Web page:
Russia: What It Means
“There is tough competition going on for the global markets. And I am sure most of you realise that only by joining forces we can be competitive and win in this rather tough struggle,” Putin told a conference in Kiev on July 27. Putin was visiting Ukraine for the 1,025th anniversary of a mass baptism which marked the consolidation of Kievan Rus, the medieval state from which the Russian Empire later grew. He cited figures showing that while Russia’s trade with Ukraine fell 18 percent in the first quarter if this year, trade turnover within the Moscow-led post-Soviet Customs Union bloc grew by 2-3 percent. Russia, averse to Ukraine’s move towards the EU, has long urged Ukraine to join the Customs Union bloc. It has even hinted that Kiev could get a discount on Russian gas supplies on which Ukraine depends heavily but which it says are being sold for an “exorbitant” price today. Follow us But Kiev’s planned agreements on free trade and political association with the European Union, which it hopes to sign in November, will rule out the possibility of a trade deal with the Russia-led bloc. And although Putin said on Saturday that Moscow “will respect any choice made by our Ukrainian partners, friends and brothers”, Kiev cannot ignore the risk of retribution from Russia, the main market for Ukrainian exports, in the form of trade restrictions. BALANCING ACT While Ukrainian President Viktor Yanukovich showed no signs of having second thoughts regarding the EU deals, he tried to sweeten the pill. Yanukovich stressed Russia’s role as a “strategic partner” when he and Putin travelled to the southern port city of Sevastopol where Russia leases a base from Ukraine for its Black Sea navy. “We appreciate and value our friendship with Russia,” he said. In a more material move, he pledged that Ukraine, which has so far opposed Russia’s efforts to upgrade vessels in the ageing Black Sea navy, would give it the green light. “President (Yanukovich) said that the Ukrainian government would do everything it can to make sure that navy upgrade programmes are carried out,” his office said in a statement. Ukrainian law enforcers also did their best to shield Putin from the famous local – and now internationally active – topless protesters from the Femen women’s rights group. Kiev police said on Saturday they had detained three Femen activists and a photographer from Russia who was with them, as they posed for pictures in public, bare to the waist.
“We love Indian films as they are mostly about love, relationships and emotions. When they fight, they fight, when they love, they love,” Ayder Khasanov, Tatarstan’s Ministry of Youth, Sports and Tourism official, told . In a surprise, apart from Raj Kapoor’s movies like Awara and Shree 420, the films that are most popular in Russia are Hema Malini-starer ‘Sita aur Gita’ and Mithun’s 1982 movie ‘Disco Dancer’. “When I was young my mother did not let me watch Indian movies as they were so emotional I would start crying,” Khasanov said. “I loved Sita aur Gita, Disco Dancer and recently saw Shahrukh Khan’s ‘My name is Khan’ which was fantastic,” he said. Russians have always loved Indian cinema and with the appearance of a satellite channel ‘India TV’, broadcasting Indian films and programmes dubbed in Russian language, the young people in the country have taken to movies big time. “I love Indian films, Raj Kapoor was a fine actor. I have also seen Disco Dancer, the hero of that film is also good,” Julia Karavaev, expert in the committee for tourism and foreign relations, told . On visiting Kazan and the surrounding tourist areas in Tatarstan such as Bolgar, Elabuga and Sviyazhsk, the Indian journalists were surprised by the knowledge and enthusiasm the Tatar and Russian people had about Indian movies. In Elabuga, Svetlana Andarzyanova, a tourist centre official, said “I am crazy about Indian movies, Raj Kapoor is my favourite, though I also like ‘Disco Dancer’ Mithun.” “All the Kapoors are wonderful actors and Ranbir is amazing,” she said, adding that her favourite movies are Awara, Shree 420, Sita aur Gita and Disco Dancer. In Sviyazhsk, an elderly man named Renat surprised journalists by saying that the 1952 classic ‘Baiju Bawra’ was his favourite film. “I love Raj Kapoor, he was a natural, and I also like Amitabh Bachchan , he is cool,” he said.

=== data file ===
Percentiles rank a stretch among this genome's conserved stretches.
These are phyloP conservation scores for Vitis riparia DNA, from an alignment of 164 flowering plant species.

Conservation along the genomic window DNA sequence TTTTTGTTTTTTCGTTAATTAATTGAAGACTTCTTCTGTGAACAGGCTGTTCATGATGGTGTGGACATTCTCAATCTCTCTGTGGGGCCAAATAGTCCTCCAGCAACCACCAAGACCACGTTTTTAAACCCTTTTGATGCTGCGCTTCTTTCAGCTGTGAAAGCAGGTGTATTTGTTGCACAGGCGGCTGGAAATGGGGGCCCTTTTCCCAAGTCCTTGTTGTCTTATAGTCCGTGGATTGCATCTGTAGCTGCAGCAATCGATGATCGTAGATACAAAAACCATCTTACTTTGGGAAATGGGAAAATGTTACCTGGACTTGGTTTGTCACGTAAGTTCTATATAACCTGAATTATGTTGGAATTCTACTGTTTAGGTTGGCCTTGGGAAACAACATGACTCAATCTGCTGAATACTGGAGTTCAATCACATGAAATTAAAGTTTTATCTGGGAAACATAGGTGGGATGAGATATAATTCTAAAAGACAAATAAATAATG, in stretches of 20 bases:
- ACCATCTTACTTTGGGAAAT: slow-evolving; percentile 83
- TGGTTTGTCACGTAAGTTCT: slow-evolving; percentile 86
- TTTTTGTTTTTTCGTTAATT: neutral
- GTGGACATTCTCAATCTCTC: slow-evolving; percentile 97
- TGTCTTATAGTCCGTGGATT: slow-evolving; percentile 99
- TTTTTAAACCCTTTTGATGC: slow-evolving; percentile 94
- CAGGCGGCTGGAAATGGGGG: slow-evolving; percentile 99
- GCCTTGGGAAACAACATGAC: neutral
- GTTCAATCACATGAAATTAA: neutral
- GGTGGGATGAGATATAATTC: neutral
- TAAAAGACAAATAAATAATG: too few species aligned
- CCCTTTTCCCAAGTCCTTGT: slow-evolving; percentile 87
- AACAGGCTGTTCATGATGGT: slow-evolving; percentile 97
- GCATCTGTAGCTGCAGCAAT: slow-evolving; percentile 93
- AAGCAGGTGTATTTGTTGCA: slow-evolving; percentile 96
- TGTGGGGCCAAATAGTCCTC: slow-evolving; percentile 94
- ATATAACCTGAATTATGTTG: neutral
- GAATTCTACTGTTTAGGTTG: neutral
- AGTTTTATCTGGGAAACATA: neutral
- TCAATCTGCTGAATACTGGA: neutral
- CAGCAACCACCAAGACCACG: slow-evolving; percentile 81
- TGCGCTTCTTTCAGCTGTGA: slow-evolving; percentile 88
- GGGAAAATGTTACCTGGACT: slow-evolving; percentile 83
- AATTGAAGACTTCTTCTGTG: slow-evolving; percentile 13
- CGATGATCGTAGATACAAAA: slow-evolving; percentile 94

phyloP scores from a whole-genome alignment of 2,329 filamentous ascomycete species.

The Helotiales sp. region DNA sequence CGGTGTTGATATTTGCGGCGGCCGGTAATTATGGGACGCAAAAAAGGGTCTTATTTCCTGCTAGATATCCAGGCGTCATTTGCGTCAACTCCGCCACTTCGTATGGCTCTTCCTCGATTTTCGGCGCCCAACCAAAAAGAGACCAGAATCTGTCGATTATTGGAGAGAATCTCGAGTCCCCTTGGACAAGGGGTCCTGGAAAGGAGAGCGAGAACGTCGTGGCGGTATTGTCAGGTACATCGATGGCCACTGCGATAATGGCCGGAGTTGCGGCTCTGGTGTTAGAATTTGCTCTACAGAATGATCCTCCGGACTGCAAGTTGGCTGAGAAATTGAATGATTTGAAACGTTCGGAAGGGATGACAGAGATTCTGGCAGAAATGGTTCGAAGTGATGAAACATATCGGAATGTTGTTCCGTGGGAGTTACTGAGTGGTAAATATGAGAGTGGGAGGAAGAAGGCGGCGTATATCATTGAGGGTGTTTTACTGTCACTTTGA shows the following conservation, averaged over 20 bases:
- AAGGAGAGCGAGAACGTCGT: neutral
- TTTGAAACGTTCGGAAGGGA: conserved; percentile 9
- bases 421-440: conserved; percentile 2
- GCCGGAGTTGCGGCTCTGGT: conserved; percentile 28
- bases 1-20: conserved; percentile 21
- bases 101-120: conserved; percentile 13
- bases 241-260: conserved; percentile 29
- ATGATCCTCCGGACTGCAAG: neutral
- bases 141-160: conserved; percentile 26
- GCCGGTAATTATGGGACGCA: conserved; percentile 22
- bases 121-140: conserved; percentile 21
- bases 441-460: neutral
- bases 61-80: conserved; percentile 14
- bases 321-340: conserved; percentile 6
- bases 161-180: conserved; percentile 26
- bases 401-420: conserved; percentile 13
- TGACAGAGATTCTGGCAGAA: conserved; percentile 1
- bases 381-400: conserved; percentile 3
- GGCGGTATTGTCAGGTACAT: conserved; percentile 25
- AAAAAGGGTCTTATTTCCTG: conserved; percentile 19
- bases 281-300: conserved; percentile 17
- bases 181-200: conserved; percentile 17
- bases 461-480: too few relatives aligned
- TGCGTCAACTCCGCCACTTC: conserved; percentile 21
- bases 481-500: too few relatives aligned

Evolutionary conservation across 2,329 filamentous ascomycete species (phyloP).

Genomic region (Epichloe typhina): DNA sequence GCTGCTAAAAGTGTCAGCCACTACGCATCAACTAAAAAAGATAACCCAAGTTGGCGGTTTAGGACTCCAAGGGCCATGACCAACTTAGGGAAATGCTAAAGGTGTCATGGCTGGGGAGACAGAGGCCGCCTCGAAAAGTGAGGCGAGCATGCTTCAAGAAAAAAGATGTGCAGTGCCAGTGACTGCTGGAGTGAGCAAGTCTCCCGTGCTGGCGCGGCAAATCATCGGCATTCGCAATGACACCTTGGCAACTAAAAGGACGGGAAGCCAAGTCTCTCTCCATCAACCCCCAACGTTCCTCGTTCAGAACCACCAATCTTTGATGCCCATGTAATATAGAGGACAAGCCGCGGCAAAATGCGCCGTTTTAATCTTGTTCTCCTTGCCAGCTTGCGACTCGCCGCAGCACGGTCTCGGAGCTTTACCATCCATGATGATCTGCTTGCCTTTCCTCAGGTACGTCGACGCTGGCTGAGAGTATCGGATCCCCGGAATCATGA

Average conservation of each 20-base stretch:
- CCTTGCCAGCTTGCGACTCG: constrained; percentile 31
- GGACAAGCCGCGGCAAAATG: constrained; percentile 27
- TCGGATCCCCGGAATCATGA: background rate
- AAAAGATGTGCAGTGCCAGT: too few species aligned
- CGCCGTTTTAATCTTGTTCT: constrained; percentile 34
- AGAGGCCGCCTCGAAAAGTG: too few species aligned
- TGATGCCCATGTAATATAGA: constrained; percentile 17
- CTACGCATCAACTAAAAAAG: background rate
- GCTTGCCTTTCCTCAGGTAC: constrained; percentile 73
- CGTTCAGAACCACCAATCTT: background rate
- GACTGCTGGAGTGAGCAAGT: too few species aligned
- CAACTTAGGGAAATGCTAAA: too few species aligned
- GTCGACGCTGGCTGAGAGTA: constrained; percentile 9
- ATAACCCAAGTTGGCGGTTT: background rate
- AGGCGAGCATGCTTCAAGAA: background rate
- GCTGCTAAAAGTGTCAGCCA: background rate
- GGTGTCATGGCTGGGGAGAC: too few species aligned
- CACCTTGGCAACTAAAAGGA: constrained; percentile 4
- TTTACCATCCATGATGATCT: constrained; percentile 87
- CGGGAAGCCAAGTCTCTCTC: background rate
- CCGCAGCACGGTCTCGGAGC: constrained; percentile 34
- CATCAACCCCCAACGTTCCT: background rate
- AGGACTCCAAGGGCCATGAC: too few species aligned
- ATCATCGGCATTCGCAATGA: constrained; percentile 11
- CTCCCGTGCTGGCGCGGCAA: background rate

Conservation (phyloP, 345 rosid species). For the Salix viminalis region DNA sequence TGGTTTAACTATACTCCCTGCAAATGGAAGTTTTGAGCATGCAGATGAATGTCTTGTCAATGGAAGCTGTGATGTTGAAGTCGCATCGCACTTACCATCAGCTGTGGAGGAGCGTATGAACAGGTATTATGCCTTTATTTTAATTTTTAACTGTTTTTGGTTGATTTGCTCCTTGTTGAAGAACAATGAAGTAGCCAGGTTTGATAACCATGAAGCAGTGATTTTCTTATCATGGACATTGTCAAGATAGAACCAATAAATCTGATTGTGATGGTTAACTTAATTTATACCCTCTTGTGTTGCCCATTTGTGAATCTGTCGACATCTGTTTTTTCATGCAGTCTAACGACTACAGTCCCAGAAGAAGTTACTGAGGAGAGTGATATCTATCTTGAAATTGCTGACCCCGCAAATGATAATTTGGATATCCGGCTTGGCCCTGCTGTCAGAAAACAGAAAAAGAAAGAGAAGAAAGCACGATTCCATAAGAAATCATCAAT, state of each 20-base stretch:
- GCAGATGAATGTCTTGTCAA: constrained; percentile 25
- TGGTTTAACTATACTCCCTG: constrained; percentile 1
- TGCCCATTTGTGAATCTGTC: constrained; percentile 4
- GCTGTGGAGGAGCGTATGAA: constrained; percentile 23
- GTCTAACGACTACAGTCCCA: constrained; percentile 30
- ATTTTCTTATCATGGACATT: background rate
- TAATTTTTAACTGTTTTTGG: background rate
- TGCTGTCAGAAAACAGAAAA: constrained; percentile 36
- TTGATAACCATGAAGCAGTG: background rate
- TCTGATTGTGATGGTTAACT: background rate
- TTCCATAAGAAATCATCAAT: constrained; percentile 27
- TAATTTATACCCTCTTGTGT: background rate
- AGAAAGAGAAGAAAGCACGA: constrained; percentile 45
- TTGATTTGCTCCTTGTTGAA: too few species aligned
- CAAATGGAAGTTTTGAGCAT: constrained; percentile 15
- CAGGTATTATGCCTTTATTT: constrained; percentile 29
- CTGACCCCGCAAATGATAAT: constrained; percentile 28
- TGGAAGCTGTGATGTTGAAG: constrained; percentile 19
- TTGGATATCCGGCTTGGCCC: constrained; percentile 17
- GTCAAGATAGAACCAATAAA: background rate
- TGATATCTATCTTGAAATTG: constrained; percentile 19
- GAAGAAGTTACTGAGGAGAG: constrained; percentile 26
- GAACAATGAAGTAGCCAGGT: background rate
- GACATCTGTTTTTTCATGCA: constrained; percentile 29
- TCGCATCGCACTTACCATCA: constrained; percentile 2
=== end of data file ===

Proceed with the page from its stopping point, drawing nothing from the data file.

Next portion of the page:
I went continent by continent. When I hit Europe, astute readers noted that the further east one went, the more hateful the countries got. From sunnily dispositioned Spain and Belgium, things got cold in the old Warsaw Pact countries, and downright Ice Agey in the former Soviet Union. It goes without saying that Russia has since gone from the Ice Age to deep freeze, and as a luxury gay travel organizer, my advice is simple: Do. Not. Go. It case you’ve been living under a particularly heavy rock, Russian President Vladimir Putin (who is very quickly becoming a convincing stunt double for Josef Stalin) pushed through what is formally called Article 6.21 of the Code of the Russian Federation on Administrative Offenses. For all practical purposes, it outlaws talking positively about homosexuality and is a backslide of historic proportions. In the end, what it proves is that Russia, which has always tried to prove itself a respected power in the eyes of Europe and the West, has once again only really just cornered the market on despotism. Again. PolicyMic.com has an excellent summary of the law. The following is an excerpt taken from author Innokenty Grekov’s analysis of the statute : Propaganda is the act of distributing information among minors that 1) is aimed at the creating nontraditional sexual attitudes, 2) makes nontraditional sexual relations attractive, 3) equates the social value of traditional and nontraditional sexual relations, or 4) creates an interest in nontraditional sexual relations. If you’re Russian.